* There isn’t any shortage of rookies with the Blue Jays this season. They have six in all, led by 2B Devon Travis, along with CF Dalton Pompey (Mississauga, Ont.), LHP Daniel Norris, RHP Aaron Sanchez, RP Miguel Castro and RP Roberto Osuna. ….

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Letters of Intent

By Bob Elliott

BALTIMORE _ General manager Alex Anthopoulos doesn’t see what the big deal is about having six rookies on his team.

“It’s not like we kept people that had shaky springs,” Anthopoulos said before the Your Toronto Blue Jays played the fifth game of the season against the Baltimore Orioles Saturday night.

“These guys are here right now, but the numbers are … roughly 80% of major leaguers are sent down the first three years of their careers.”

Rookie Aaron Sanchez, who dominated as a bullpen guy in 2014, made his debut Saturday allowing three runs on seven hits and two walks in 3 1/3 innings in a 7-0 loss.

Lefty Daniel Norris won his first start at Yankee Stadium.

The Jays balanced attack features two rookies in the rotation, two in the every day lineup — second baseman Devon Travis (a .313 average after four games) and centre fielder Dalton Pompey (.111) and two 20-year-olds in the bullpen — Miguel Castro and Roberto Osuna — two scoreless appearances each.

“Norris had a great year last season in the minors. What were we supposed to do? Send him to Buffalo so he could set strike out records?” Anthopoulos said. “Travis should have been at triple-A last year but the Detroit Tigers had two guys ahead of him.

“Pompey and Osuna went to the Arizona Fall League … like Drew Hutchison did the year before he made our rotation.”

Yet, can you name me the last time a contender had six young uns as the Jays do?

The game as old as is, is not that easy.

Especially when you are young.

And still, if not for a blown save on Wednesday, the Jays could have been 4-1.

The legendary slugger Carlos Delgado had more homers than singles on April 27, 1994 (8-to-7).

And by the first week of June he was at triple-A Syracuse with the likes of Howard Battle, Willie Canate, Domingo Cedeno, Jack Daugherty, Ray Giannelli, Robert Perez, Marty Pevey, Eddie Zosky, Shawn Green and Alex Gonzalez.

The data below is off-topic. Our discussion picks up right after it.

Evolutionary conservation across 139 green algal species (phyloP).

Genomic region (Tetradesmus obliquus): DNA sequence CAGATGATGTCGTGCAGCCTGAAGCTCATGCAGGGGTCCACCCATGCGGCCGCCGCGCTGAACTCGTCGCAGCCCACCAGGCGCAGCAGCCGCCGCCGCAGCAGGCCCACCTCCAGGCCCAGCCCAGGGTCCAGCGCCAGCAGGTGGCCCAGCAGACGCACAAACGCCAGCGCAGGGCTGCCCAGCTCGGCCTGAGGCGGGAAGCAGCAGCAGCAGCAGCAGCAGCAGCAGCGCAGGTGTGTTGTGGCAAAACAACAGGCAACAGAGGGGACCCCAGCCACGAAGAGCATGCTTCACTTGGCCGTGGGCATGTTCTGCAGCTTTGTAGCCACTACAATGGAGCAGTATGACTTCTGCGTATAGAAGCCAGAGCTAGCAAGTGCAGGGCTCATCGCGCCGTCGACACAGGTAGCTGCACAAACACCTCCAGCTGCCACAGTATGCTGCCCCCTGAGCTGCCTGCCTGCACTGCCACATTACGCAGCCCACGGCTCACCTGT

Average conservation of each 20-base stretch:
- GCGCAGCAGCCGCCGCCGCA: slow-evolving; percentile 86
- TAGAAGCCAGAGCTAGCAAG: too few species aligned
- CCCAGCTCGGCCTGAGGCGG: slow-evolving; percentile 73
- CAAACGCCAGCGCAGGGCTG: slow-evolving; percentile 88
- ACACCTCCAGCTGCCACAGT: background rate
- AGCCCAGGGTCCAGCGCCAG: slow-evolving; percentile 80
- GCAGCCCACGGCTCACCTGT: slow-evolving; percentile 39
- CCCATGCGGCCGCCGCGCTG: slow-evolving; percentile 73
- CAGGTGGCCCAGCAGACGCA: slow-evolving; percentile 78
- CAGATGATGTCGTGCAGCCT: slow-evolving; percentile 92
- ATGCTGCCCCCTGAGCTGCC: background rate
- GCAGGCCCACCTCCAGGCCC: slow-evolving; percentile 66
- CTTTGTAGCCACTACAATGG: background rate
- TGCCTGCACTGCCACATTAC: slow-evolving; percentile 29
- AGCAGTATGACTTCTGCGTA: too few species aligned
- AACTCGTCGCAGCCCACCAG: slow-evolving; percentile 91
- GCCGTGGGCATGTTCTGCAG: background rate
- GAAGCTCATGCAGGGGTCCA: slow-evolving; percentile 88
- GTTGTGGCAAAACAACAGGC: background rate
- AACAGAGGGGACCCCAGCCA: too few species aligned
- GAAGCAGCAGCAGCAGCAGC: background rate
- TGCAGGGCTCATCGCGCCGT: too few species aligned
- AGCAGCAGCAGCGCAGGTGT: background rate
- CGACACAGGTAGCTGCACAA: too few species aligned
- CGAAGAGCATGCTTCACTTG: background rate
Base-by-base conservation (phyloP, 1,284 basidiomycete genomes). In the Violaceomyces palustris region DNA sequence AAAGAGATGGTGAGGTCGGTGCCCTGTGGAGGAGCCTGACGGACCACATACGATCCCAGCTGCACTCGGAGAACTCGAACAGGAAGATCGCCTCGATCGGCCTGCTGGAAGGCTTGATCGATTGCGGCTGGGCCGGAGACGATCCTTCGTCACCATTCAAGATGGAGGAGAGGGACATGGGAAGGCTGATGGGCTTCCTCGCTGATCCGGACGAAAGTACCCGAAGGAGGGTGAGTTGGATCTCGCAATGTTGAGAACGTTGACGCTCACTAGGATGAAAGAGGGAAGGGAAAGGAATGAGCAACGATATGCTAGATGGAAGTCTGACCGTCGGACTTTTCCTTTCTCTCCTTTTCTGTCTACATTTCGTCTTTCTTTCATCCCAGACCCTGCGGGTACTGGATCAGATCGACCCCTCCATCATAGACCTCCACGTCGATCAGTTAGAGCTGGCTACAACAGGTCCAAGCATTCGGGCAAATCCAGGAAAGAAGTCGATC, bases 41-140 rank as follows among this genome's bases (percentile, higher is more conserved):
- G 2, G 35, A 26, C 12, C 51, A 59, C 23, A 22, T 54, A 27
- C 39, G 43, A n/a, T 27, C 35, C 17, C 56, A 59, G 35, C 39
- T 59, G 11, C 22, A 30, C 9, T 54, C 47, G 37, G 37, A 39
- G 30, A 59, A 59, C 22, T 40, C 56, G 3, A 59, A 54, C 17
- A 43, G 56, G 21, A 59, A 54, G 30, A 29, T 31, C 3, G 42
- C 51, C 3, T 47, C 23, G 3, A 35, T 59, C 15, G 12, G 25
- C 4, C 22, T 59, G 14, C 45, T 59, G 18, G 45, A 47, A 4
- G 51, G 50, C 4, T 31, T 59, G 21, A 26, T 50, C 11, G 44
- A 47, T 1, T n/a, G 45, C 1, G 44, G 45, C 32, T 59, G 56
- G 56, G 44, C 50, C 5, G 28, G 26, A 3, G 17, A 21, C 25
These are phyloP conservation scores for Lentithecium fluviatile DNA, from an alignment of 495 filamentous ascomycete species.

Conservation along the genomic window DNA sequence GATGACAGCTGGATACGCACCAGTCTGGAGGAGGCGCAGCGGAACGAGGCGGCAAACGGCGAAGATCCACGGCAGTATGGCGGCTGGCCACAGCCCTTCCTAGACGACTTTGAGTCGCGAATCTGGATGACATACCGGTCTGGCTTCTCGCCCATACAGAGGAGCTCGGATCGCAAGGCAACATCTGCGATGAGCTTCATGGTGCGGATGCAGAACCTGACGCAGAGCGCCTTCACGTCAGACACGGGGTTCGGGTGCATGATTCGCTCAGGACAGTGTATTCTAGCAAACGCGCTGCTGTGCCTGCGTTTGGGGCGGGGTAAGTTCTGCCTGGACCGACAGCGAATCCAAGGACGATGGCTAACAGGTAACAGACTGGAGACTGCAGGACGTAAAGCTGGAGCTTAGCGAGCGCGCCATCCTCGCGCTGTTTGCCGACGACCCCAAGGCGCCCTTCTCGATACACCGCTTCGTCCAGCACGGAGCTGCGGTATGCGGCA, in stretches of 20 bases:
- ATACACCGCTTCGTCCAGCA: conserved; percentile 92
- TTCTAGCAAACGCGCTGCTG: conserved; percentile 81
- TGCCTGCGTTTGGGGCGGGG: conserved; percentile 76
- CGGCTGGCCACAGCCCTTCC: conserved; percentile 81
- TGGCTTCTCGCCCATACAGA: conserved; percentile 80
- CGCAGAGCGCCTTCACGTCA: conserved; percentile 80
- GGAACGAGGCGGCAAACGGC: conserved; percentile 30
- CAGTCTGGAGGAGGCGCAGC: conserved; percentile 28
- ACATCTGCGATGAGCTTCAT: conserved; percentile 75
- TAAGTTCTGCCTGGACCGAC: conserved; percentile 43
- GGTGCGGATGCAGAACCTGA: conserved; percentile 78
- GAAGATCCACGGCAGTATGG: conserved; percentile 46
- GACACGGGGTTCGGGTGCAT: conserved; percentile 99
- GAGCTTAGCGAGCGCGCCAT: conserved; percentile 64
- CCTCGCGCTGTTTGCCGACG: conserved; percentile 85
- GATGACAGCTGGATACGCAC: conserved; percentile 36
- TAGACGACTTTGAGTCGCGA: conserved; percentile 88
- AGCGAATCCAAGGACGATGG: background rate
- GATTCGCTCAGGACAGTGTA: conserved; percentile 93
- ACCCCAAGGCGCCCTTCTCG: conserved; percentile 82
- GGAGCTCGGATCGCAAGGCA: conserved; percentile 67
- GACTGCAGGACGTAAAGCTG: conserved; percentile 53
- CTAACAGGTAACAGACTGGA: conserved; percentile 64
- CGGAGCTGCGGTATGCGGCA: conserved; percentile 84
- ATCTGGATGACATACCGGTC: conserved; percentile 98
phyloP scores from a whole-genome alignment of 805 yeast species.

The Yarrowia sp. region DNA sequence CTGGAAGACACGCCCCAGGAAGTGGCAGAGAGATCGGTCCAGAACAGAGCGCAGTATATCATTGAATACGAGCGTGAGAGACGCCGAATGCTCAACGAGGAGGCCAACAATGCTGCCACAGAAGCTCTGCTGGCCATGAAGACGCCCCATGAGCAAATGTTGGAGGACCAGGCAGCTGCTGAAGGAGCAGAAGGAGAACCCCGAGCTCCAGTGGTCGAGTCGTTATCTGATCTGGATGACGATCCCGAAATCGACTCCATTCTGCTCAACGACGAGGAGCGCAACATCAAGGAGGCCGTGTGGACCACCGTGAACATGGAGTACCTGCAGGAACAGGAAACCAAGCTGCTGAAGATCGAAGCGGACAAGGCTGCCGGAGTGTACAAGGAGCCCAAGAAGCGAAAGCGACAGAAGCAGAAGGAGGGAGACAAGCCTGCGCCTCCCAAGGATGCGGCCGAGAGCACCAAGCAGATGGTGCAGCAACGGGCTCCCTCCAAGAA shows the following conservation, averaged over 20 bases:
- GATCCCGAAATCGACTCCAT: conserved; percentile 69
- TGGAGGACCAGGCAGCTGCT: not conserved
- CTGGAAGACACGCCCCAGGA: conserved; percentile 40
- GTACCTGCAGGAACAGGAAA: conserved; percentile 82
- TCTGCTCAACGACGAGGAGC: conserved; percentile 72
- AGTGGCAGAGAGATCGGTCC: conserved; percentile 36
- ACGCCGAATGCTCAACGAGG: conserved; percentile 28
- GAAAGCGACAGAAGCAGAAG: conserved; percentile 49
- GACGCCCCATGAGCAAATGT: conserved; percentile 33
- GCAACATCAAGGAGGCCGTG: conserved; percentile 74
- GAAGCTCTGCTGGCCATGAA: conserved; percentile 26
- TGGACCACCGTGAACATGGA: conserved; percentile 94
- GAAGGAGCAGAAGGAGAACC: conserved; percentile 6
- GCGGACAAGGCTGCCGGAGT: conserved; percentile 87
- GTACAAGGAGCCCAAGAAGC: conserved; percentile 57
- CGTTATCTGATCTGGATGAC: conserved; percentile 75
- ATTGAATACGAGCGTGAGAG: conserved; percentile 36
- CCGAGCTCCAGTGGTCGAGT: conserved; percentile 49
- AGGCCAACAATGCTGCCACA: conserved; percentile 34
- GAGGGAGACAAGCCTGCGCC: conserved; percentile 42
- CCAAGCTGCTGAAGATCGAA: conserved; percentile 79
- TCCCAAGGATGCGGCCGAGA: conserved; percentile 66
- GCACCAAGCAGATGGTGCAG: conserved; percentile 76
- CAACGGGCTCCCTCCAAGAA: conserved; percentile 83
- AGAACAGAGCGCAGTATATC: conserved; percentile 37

Delgado returned … as did Green and Gonzalez.

It’s early as we’ve been told once or twice.

But we have a few others when-was-the-last-time questions for those of you scoring along, watching or listening at home.

Like …. when do you remember?

A Jays catcher throwing out two runners in the same series. Russell Martin altered two innings in New York throwing out speedy Jacoby Ellsbury and Didi Gregorius?

The Jays scoring 12 runs without benefit of a homer, as they did Friday?

The Jays hitting the ball the other way, away from the defensive shift: Jose Bautista’s two-run single to right, Dioner Navarro’s two-run double to left batting left-handed at Camden Yards; Martin’s two-run single to right, Encarnacion’s single to right in New York … to mention a few?

Hitting coach Brook Jacoby, the Jays fourth in four seasons, has seen some early, pleasing results, besides the eight doubles on Friday.

“I’ve seen a lot of unselfish at bats,” Jacoby said.

Like Encarnacion being 0-2 against Bud Norris, battling back to hit a 2-2 pitch on the ground to get Bautista to third. Half the dugout congratulated Encarnacion on moving the runner over. And before everyone returned to their seats Josh Donaldson had hit a fly ball to score Bautista and give the Jays a 5-1, third-inning lead.

Without Encarnacion’s productive out, there isn’t an RBI for Donaldson.

“Early on some of our big guys weren’t in a groove yet, the bottom of the order was doing the job,” Jacoby said. “For me Jose Reyes is our ignitor. He took a couple of called strikes down in the zone, made them bring the ball up and had three hits (Friday). He has such quick hands.”

Jacoby is constantly talking to hitters in the dugout explaining when to look for a back-up slider, telling his young hitter “not to take at-bats off,” no matter the score.

“Doesn’t matter if we’re ahead or way behind, we can’t give up at-bats, if we’re behind we have to chip away make it close, get their closer in the game — so he might not be able to pitch the next night,” Jacoby said.

Jacoby declines to pick the most impressive hitter to date but said how he likes what he’s seen from second baseman Travis standing in to turn double plays as Yankee and Orioles runners bear down on him.

The Jays entered the fifth game of the season ninth in the American League with three home runs. But they sit fourth with a team average of .271.

Jacoby was the hitting coach with the Cincinnati Reds for seven seasons making post-season play in 2010, 2012 and 2013 under manager Dusty Baker. And he was Joey Votto’s hitting coach when the Etobicoke slugger won the National League MVP in 2010.

“Joey was so far advanced mentally that some times I’d see other hitters talk to him and they would not understand,” Jacoby said.

As starts go, this was the rockiest by a Jays starter.

Alejandro de Aza hit the second pitch from Sanchez for a solo homer.

Five pitches later Chris Davis took Sanchez deep.

As we’ve been told.

It’s early.